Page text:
Canada’s mining industry learned from Mount Polley tailings dam disaster – by Pierre Gratton (Vancouver Sun – May 23, 2018)

Pierre Gratton is President & CEO of The Mining Association of Canada.

I was pleased to read the column by Jacinda Mack and Loretta Williams in which they acknowledge the vital role minerals and metals will play in the transition to a low carbon economy.

B.C. products like metallurgical coal, copper and molybdenum are all critical to the supply of renewable energy technologies and zero-emission vehicles. B.C. and the rest of Canada’s mining sector have every reason to be a major, responsible supplier of these products to the world.

I also agree with their sentiment that there is an obligation on B.C.’s mining sector to provide these products responsibly. They call for stronger regulation of mines and for the adoption of industry standards, such as the Initiative for Responsible Mining Assurance, or IRMA. Here is where I can provide some important additional information on both topics.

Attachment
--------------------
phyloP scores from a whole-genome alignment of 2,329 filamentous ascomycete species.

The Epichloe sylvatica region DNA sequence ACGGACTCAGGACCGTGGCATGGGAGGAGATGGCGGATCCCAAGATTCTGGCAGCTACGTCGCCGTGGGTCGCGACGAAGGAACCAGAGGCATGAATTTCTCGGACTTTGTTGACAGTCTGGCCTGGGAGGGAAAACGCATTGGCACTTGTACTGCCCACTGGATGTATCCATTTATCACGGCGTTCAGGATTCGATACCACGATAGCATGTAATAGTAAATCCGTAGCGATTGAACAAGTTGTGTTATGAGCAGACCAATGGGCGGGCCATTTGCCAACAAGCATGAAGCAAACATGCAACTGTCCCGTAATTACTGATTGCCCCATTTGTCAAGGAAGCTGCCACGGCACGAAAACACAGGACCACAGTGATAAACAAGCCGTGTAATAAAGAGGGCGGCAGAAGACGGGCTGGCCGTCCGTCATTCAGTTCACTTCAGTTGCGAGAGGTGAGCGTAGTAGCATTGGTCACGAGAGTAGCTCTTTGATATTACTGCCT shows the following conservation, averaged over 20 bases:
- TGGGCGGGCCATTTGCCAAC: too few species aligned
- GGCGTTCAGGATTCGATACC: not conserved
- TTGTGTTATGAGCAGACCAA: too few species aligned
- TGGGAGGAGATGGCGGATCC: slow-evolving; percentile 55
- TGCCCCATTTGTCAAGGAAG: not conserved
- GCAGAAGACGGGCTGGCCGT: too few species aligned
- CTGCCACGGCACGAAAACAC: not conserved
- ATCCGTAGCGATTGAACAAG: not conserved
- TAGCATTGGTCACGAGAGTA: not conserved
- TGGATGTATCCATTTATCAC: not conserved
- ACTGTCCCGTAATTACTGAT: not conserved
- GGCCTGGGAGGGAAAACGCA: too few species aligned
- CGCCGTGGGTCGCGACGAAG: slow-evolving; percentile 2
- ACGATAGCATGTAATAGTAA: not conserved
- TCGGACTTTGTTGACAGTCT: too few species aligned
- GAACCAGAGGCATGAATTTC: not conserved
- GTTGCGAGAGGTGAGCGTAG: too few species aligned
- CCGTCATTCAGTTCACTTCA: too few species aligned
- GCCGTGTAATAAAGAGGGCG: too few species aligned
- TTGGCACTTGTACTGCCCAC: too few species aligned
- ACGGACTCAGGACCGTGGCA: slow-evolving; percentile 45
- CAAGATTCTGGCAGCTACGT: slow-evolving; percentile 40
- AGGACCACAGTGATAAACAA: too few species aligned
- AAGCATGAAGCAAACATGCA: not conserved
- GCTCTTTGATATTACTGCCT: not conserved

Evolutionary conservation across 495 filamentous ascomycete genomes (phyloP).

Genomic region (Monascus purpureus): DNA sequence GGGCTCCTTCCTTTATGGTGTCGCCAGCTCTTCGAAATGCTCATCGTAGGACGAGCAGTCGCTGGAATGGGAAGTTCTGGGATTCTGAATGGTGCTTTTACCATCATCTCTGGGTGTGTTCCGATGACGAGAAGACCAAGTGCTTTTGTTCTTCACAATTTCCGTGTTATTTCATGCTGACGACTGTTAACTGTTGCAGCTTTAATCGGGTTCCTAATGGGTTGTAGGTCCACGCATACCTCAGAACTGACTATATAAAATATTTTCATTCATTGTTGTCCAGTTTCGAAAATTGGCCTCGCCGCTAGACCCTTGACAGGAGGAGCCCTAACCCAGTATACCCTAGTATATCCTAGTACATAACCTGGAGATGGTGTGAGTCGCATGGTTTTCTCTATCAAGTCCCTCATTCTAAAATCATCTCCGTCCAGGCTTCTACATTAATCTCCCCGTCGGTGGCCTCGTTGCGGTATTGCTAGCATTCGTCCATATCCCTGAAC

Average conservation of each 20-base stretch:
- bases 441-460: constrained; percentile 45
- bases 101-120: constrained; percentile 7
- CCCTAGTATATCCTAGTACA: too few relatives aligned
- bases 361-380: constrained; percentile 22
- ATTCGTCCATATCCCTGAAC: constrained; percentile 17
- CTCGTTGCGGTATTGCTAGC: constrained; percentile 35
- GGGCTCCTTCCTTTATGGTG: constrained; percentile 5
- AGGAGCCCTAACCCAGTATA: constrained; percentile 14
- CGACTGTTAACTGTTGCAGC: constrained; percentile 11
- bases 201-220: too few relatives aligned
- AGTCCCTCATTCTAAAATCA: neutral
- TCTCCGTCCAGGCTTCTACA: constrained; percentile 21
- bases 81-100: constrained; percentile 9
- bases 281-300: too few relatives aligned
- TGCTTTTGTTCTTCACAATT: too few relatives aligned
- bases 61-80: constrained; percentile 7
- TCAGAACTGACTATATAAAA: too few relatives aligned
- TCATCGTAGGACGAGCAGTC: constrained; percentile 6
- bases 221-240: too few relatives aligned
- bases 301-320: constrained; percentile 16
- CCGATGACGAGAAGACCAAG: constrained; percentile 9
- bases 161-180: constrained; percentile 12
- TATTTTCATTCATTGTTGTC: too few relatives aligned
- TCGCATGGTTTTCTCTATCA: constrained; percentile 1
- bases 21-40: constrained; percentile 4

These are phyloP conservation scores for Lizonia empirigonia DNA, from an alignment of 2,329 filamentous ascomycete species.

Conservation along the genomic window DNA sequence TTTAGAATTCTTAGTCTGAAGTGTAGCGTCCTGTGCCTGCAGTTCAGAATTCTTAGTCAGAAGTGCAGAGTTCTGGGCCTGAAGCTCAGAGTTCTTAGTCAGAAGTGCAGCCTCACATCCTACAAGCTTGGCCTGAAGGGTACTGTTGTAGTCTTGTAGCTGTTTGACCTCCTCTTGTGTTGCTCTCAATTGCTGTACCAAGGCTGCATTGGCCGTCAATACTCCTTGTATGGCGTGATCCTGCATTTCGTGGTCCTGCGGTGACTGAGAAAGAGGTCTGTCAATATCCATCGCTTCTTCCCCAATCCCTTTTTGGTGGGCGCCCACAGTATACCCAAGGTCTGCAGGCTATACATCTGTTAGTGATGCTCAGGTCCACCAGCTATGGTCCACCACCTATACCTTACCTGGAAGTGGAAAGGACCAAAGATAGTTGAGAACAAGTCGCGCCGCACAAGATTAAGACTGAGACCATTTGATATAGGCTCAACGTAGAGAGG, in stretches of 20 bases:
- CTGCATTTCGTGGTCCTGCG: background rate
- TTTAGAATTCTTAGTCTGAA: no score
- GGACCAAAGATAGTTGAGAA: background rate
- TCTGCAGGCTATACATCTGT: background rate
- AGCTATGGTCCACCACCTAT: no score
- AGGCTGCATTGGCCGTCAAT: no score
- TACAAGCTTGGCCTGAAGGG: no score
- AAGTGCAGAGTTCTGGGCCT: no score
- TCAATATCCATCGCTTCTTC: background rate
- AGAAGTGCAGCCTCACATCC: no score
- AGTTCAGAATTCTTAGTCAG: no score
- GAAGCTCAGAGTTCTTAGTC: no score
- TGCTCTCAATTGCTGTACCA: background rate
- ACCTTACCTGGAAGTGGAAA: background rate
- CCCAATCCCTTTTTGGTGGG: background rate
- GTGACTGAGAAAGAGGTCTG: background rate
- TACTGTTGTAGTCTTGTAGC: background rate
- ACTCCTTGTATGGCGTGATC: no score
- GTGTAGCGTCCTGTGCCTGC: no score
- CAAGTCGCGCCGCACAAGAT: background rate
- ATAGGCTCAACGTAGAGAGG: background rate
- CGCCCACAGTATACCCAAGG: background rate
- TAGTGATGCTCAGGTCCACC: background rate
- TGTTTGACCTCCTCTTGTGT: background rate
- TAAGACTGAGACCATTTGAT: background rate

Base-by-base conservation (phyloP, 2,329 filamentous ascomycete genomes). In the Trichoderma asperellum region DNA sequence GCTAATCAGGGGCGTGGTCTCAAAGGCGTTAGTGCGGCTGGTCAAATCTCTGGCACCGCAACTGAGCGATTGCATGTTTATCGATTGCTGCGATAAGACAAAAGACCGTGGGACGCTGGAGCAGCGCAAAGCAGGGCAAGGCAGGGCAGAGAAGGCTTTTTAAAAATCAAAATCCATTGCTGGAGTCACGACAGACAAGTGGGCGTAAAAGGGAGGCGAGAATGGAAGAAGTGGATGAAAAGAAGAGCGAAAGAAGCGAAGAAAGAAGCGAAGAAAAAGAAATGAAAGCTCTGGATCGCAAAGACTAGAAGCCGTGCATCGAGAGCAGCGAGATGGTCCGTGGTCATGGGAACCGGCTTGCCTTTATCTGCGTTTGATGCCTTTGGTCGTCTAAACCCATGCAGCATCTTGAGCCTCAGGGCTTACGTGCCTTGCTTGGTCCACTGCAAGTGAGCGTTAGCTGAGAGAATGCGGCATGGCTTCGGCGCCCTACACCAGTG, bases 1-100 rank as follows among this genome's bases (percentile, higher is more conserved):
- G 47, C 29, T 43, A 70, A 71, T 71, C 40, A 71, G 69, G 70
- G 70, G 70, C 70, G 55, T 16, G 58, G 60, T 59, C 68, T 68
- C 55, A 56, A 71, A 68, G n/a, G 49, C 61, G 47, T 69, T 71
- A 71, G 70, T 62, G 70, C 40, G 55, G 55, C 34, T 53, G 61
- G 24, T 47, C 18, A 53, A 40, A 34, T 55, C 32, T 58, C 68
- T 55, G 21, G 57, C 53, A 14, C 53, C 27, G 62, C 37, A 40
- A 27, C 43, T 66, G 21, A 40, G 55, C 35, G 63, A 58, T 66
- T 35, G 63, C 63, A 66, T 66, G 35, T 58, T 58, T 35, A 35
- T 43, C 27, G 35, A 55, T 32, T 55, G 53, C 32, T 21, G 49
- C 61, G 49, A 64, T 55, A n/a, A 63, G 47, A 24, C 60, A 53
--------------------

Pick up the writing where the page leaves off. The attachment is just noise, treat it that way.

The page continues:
After the Mount Polley tailings dam failure, the Mining Association of Canada undertook a comprehensive review of Canada’s tailings management standards. We struck an independent, multi-stakeholder task force, which included First Nation and NGO representatives, to review MAC’s guides, as well as the performance criteria embedded in the Towards Sustainable Mining initiative (TSM).

TSM is a program launched by MAC almost 15 years ago that requires our members to evaluate and independently assure performance against a range of performance indicators, including in areas such as tailings management, biodiversity conservation and Indigenous engagement.

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